Cotton gin trash finding new life for electrical power

Writer: Blair Fannin, 979-845-2259, b-fannin@tamu.edu

Contact: Dr. Sergio Capareda, 979-458-3028, scapareda@tamu.edu

COLLEGE STATION – Finding sustainable markets for gin trash, wood chips and other waste products could be viable in producing more electrical power for a growing global population, according to researchers.

A demonstration was held recently on the campus of Texas A&M University in College Station showcasing a biomass-fueled fluidized bed gasifier, utilizing cotton gin trash and wood chips to power an electric generator. The fluidized bed gasification system was developed in the 1980s when a patent was issued to Drs. Calvin Parnell Jr. and W.A. Lepori, who were both part of the Texas Agricultural Experiment Station now Texas A&M AgriLife Research.

The fluidized bed gasification system was developed in the 1980s when a patent was issued to (left) Drs. Calvin B. Parnell, Jr. and (far right) W.A. Lepori, part of the Texas Agricultural Experiment Station (now Texas A&M AgriLife Research).
Cotton gin trash and other biomass feedstocks have been used as fuel to generate heat energy for power production. The technology has been a focal point for (center)Dr. Sergio Capareda, a Texas A&M AgriLife Research agricultural engineer in the department of biological and agricultural engineering at Texas A&M, who researched the technology while working on his graduate degree during the late 1980s. Parnell and LePori were Capareda’s graduate advisors. (Texas A&M AgriLife Research photo by Blair Fannin)

Cotton gin trash and other biomass feedstocks have been used as fuel to generate heat energy for power production. The technology has been a focal point for Dr. Sergio Capareda, AgriLife Research agricultural engineer in the department of biological and agricultural engineering at Texas A&M, who researched the technology while working on his graduate degree during the late 1980s. Parnell and LePori were Capareda’s graduate advisors.

Cotton gin trash is produced in abundance at cotton gins across Texas and usually left unutilized, Capareda said. During harvest season, piles of cotton gin trash can be found at gins throughout the state.

“The process is gasification,” Capareda said. “We limit the amount of air to thermally convert the biomass so the products are combustible gases. These are collectively called synthesis gas. Carbon monoxide and hydrogen, plus a little methane, ethlyene, these are a combustible mixture. Combustible in a sense that you can feed it into an internal combustible engine coupled with a generator so you can turn this fuel into electrical power.”

“It’s easier said than done, because you have to remove the biochar and all the tar in the syngas before it goes into the engine. We have cleaned up the gas very well in this technology.”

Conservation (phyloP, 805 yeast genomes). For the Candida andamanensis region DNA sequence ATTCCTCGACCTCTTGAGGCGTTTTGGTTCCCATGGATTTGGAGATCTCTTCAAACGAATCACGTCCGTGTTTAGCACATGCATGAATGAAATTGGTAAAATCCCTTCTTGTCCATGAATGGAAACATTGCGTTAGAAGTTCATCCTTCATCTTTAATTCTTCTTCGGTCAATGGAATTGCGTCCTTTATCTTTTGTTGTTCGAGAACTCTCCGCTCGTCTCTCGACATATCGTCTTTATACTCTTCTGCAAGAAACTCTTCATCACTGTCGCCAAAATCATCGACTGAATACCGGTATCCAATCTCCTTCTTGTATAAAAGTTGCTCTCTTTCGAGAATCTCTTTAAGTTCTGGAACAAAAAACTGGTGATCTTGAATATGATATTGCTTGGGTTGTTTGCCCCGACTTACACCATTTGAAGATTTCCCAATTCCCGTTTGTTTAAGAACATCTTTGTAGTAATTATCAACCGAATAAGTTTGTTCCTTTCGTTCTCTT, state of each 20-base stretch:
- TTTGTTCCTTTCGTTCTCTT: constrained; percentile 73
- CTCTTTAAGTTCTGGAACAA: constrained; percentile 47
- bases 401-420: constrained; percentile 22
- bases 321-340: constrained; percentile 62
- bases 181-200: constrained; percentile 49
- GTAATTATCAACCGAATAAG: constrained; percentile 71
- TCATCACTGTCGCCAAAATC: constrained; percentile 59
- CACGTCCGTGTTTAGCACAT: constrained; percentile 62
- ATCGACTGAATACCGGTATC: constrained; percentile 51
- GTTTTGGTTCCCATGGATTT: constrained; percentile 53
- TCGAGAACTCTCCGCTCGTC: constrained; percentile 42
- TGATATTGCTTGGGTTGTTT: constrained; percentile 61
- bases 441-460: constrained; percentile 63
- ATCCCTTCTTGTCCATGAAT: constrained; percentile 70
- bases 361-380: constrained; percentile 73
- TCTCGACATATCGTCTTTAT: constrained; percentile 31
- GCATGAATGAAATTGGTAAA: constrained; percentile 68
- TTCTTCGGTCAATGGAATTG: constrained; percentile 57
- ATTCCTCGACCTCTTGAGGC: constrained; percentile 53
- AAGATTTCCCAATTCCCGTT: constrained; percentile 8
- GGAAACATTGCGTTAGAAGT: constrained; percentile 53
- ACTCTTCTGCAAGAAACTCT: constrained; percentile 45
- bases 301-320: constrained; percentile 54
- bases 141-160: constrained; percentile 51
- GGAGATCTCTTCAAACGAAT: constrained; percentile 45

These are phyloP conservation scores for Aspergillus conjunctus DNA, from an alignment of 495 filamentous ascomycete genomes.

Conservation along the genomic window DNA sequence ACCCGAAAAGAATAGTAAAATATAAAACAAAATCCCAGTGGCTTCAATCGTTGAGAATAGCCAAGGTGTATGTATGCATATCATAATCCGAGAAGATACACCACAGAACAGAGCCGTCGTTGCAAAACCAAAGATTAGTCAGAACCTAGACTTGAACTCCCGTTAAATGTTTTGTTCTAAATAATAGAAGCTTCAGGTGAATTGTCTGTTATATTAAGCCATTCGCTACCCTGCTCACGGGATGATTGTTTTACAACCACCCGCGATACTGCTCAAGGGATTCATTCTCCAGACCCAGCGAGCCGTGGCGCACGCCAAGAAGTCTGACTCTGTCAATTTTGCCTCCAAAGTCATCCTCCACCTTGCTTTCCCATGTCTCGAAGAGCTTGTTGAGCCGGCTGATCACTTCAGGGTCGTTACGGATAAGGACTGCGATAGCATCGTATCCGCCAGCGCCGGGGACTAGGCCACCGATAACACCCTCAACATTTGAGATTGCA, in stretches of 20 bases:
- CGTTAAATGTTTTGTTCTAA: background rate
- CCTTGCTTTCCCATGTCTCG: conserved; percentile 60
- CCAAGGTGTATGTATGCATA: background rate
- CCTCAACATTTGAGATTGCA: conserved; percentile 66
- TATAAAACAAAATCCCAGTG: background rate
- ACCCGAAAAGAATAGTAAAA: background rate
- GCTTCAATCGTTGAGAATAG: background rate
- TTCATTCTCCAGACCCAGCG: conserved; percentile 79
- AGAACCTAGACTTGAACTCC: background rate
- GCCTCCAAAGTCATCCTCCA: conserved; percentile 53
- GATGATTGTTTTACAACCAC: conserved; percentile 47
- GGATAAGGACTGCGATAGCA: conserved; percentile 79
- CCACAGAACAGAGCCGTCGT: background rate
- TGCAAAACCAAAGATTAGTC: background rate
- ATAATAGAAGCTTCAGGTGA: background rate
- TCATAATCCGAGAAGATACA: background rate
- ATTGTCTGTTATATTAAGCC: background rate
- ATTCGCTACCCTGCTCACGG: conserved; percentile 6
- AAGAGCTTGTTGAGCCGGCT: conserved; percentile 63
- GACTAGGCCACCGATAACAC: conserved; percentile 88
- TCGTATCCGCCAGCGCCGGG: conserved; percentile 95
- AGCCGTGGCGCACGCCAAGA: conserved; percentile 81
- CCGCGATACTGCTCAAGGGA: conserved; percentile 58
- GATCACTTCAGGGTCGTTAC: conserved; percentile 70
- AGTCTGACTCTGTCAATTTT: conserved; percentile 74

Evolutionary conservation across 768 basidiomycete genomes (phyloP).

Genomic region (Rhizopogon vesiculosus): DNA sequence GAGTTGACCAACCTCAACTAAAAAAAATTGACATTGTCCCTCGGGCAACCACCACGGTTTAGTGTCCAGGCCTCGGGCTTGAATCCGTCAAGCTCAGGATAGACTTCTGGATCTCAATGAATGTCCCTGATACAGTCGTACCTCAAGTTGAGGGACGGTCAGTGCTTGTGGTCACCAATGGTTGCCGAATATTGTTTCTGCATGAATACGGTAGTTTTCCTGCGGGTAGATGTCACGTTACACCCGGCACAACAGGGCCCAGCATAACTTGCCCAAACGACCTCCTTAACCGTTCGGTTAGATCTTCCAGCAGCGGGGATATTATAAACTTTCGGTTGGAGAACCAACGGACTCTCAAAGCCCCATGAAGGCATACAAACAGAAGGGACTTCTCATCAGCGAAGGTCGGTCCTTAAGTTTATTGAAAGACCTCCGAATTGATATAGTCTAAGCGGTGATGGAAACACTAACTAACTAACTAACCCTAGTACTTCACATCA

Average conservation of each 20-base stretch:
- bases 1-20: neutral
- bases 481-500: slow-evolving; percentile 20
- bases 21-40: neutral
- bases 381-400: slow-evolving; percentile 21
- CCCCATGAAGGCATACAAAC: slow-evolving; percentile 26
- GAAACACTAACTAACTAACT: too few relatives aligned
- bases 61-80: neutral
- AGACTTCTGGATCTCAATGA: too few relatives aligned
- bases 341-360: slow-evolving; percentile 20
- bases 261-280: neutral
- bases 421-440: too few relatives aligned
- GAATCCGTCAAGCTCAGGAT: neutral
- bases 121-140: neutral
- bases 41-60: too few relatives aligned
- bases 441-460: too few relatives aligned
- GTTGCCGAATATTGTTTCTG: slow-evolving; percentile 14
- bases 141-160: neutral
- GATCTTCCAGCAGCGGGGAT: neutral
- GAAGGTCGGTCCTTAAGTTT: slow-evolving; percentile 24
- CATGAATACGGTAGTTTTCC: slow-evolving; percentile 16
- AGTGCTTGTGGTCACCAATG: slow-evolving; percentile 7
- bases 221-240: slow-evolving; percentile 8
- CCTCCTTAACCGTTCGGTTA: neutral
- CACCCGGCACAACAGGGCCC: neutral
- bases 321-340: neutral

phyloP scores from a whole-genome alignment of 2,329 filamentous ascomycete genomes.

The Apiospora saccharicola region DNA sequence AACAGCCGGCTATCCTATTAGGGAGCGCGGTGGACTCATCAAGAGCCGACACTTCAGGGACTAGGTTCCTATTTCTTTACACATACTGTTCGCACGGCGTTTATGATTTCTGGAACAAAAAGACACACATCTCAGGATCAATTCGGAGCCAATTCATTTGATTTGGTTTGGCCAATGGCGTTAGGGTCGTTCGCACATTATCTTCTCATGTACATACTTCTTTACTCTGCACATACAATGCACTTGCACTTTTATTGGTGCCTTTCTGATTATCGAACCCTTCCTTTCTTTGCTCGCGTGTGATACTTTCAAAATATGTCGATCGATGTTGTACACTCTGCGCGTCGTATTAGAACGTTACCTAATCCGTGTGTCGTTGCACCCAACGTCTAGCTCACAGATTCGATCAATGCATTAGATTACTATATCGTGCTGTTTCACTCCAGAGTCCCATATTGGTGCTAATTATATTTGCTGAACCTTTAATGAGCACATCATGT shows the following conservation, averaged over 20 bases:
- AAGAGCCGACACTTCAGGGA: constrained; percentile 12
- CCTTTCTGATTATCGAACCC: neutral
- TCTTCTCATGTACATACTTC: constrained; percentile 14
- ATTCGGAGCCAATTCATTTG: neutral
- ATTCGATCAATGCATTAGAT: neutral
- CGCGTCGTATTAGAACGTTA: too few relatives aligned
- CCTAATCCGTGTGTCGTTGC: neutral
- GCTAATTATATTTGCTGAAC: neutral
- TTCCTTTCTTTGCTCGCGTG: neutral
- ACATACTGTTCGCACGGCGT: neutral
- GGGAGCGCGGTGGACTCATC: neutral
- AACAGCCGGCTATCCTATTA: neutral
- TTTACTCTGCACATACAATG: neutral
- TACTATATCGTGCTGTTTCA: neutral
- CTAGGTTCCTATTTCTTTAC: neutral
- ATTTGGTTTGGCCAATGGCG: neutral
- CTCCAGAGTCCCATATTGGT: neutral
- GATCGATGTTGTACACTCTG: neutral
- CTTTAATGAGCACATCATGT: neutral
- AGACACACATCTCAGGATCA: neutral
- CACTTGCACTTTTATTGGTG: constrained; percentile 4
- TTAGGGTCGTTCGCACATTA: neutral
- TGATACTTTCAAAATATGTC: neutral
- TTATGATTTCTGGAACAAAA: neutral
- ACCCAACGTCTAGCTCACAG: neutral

The technology converts biomass into electrical power, making it an attractive opportunity for the ag, processing industry and electric utilities.

“For this particular demonstration, we used the conversion of cotton gin trash into electrical power,” Capareda said. “We also used wood waste and turned it into electrical power. With the price of electrical power at 10 cents per kilowatt-hour, the economics are very simple. If you run a 1 megawatt system and sell power for 10 cents per kilowatt an hour, your gross revenue is $1 million. If you find some countries overseas where power is very high, this technology is very attractive.”

Cotton gin trash and other biomass feedstocks have been used as fuel to generate heat energy for power production. (Texas A&M AgriLife Research photo by Blair Fannin)

A demonstration was held recently on the campus of Texas A&M University in College Station showcasing a biomass fueled fluidized bed gasifier, utilizing cotton gin trash and wood chips to power an electric generator. (Texas A&M AgriLife Research photo by Blair Fannin)

Cotton gin trash and other biomass feedstocks have been used as fuel to generate heat energy for power production. The technology has been a focal point for Dr. Sergio Capareda, a Texas A&M AgriLife Research agricultural engineer in the department of biological and agricultural engineering at Texas A&M, who researched the technology while working on his graduate degree during the late 1980s. (Texas A&M AgriLife Research photo by Blair Fannin)

Capareda said the biomass used in the system has to be consistent, meaning whether you are using cotton gin trash or wood chips, it has to be relatively dry and clean without soil, rocks or metals.

“That’s how you begin, make sure it is dry and consistent,” he said. “Then you can run this system 24/7. We need 1.5-2 tons per hour or about 36 tons a day to generate 1 megawatt depending on the type of biomass. High-energy content biomass would need a little less than that. It also depends on heating value and moisture content of biomass.”

Bob Avant, director of corporate relations for AgriLife Research, said

“(This technology) has taken a very evolutionary approach going from a very basic system to one that is computerized. We’re very excited about it and think it has some good applications. We have a number of very big companies interested in this intellectual property.”

 

 

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